Employer demand for degrees projected to grow strongly in US

Amid heavy attention on certificates and scepticism toward traditional higher education, Georgetown jobs projection shows rising value of four-year graduates

November 17, 2023
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US employer demand for four-year degrees appears to be growing faster than the gains among certificate programmes, showing persistent strength for the bachelor’s as a signal of worker competency, according to new data from the Georgetown University Centre on Education and the Workforce.

About 42 per cent of US jobs will require at least a bachelor’s degree in 2031, up from 36 per cent a decade earlier, the centre says in a new analysis that attempts to look at employer demand across the breadth of the nation’s economy. That anticipated gain of six percentage points is a faster pace than that seen in previous decades, the centre says.

Overall, the share of US jobs requiring any kind of postsecondary training, including degrees and field-specific certificates, is expected to rise from 68 per cent to 72 per cent over the decade ending in 2031, or about the same rate of increase as seen in the past, centre officials say.

The numbers are a reminder for US higher education that, despite heavy attention on certificates and some political scepticism about the value of traditional higher education, four-year degrees still command respect in the job market, said a co-author of the report, Nicole Smith, a research professor and chief economist of the Georgetown centre.

“Standing aside from politics, the economics is clear,” Professor Smith said. “The distribution of the jobs that are growing fastest are those that use postsecondary education intensely – in particular, the BA – and shows very strong growth over the next decade.”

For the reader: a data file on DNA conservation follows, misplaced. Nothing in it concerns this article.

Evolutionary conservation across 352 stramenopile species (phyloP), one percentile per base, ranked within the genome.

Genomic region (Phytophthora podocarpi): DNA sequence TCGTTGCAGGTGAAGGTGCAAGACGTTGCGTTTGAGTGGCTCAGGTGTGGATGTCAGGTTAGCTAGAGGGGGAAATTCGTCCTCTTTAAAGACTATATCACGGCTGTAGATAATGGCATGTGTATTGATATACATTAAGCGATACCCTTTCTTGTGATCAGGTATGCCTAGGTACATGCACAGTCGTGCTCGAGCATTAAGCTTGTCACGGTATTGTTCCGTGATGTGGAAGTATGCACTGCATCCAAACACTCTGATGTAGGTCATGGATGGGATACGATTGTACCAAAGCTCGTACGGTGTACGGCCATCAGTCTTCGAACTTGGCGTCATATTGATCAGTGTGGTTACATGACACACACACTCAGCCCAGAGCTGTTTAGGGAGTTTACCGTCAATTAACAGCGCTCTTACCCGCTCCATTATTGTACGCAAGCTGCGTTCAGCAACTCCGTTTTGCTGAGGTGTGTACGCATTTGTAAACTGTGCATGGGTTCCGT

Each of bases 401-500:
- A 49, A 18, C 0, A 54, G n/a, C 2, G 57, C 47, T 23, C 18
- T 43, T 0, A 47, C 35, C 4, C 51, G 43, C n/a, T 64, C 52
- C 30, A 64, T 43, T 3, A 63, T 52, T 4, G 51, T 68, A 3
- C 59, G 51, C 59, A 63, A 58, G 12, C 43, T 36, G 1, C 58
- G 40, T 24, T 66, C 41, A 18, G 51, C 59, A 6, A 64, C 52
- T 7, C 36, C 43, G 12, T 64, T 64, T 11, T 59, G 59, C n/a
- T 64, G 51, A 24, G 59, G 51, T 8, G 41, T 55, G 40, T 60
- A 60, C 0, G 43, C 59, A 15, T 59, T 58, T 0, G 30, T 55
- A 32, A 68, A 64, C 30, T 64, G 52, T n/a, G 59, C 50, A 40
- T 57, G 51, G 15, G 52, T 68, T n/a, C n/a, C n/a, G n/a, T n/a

Politicians from both major US parties, but especially Republicans, have been prodding US colleges and universities to put greater emphasis on educational options that don’t require the time and cost of a full degree.

The chair of the education committee in the US House, Virginia Foxx, a Republican from North Carolina, has been a leading advocate, urging federal action to help companies recognise the benefits of non-degree training. “Supporting the multiple educational pathways that Americans are choosing will make a difference only if employers are willing to look beyond the bachelor’s degree and recognise talent wherever it exists,” Ms Foxx told a congressional hearing this summer.

The Georgetown report came far from suggesting any loss of confidence in certificates, Professor Smith said. College and university presidents were “trying to get the best bang for their buck”, she said. “They want to offer opportunity to the widest array of individuals, and do it as quickly as possible.”

Institutions could deliver certificates and associate degrees quicker, “but, at the end of the day, the economy is still asking for a lot of BAs”, she said.

The Georgetown analysis views the US economy as having three main sectors – agricultural, manufacturing and all others, generally classified as services. The growth was coming in that third sector and employers there “are requiring more and more postsecondary education and training”, Professor Smith said.

While bachelor’s degrees are important both for the actual skills that students acquire, and for the general declaration of competence that they signal for their holder, the latter value appears to be the one more prized by employers, Professor Smith said. “It’s a signalling of competencies,” she said.


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